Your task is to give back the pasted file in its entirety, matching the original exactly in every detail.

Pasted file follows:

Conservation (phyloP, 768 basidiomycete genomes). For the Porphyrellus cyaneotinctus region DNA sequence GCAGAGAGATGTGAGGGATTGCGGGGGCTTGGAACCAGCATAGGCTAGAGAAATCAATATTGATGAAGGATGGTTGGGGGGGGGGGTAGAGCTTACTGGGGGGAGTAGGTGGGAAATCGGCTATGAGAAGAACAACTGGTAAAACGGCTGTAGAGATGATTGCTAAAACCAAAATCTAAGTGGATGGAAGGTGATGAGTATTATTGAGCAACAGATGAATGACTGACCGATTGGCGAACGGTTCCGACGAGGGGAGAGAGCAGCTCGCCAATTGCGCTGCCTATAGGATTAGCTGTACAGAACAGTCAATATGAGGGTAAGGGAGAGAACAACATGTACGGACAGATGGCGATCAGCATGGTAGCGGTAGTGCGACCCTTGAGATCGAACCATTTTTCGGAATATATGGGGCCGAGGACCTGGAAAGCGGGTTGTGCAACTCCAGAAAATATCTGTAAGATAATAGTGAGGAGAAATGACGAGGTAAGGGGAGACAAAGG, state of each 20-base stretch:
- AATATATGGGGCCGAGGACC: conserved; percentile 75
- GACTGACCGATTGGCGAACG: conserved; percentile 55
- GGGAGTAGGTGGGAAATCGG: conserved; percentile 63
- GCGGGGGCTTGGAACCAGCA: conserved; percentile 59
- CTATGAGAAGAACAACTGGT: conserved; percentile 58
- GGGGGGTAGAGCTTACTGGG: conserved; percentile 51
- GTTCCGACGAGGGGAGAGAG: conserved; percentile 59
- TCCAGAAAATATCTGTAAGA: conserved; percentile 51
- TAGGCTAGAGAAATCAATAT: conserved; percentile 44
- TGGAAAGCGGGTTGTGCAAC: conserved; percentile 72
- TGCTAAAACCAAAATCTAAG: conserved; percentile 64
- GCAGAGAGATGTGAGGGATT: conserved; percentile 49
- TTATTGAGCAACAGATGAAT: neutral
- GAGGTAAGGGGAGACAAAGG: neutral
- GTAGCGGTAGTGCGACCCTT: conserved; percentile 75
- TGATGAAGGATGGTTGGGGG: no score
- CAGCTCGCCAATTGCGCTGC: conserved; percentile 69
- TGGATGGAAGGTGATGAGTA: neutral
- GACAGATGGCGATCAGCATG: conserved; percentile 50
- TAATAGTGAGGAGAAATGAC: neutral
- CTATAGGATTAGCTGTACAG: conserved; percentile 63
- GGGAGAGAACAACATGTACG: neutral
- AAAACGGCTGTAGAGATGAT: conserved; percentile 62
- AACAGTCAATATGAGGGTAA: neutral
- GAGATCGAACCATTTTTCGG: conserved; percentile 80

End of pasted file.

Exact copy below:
Conservation (phyloP, 768 basidiomycete genomes). For the Porphyrellus cyaneotinctus region DNA sequence GCAGAGAGATGTGAGGGATTGCGGGGGCTTGGAACCAGCATAGGCTAGAGAAATCAATATTGATGAAGGATGGTTGGGGGGGGGGGTAGAGCTTACTGGGGGGAGTAGGTGGGAAATCGGCTATGAGAAGAACAACTGGTAAAACGGCTGTAGAGATGATTGCTAAAACCAAAATCTAAGTGGATGGAAGGTGATGAGTATTATTGAGCAACAGATGAATGACTGACCGATTGGCGAACGGTTCCGACGAGGGGAGAGAGCAGCTCGCCAATTGCGCTGCCTATAGGATTAGCTGTACAGAACAGTCAATATGAGGGTAAGGGAGAGAACAACATGTACGGACAGATGGCGATCAGCATGGTAGCGGTAGTGCGACCCTTGAGATCGAACCATTTTTCGGAATATATGGGGCCGAGGACCTGGAAAGCGGGTTGTGCAACTCCAGAAAATATCTGTAAGATAATAGTGAGGAGAAATGACGAGGTAAGGGGAGACAAAGG, state of each 20-base stretch:
- AATATATGGGGCCGAGGACC: conserved; percentile 75
- GACTGACCGATTGGCGAACG: conserved; percentile 55
- GGGAGTAGGTGGGAAATCGG: conserved; percentile 63
- GCGGGGGCTTGGAACCAGCA: conserved; percentile 59
- CTATGAGAAGAACAACTGGT: conserved; percentile 58
- GGGGGGTAGAGCTTACTGGG: conserved; percentile 51
- GTTCCGACGAGGGGAGAGAG: conserved; percentile 59
- TCCAGAAAATATCTGTAAGA: conserved; percentile 51
- TAGGCTAGAGAAATCAATAT: conserved; percentile 44
- TGGAAAGCGGGTTGTGCAAC: conserved; percentile 72
- TGCTAAAACCAAAATCTAAG: conserved; percentile 64
- GCAGAGAGATGTGAGGGATT: conserved; percentile 49
- TTATTGAGCAACAGATGAAT: neutral
- GAGGTAAGGGGAGACAAAGG: neutral
- GTAGCGGTAGTGCGACCCTT: conserved; percentile 75
- TGATGAAGGATGGTTGGGGG: no score
- CAGCTCGCCAATTGCGCTGC: conserved; percentile 69
- TGGATGGAAGGTGATGAGTA: neutral
- GACAGATGGCGATCAGCATG: conserved; percentile 50
- TAATAGTGAGGAGAAATGAC: neutral
- CTATAGGATTAGCTGTACAG: conserved; percentile 63
- GGGAGAGAACAACATGTACG: neutral
- AAAACGGCTGTAGAGATGAT: conserved; percentile 62
- AACAGTCAATATGAGGGTAA: neutral
- GAGATCGAACCATTTTTCGG: conserved; percentile 80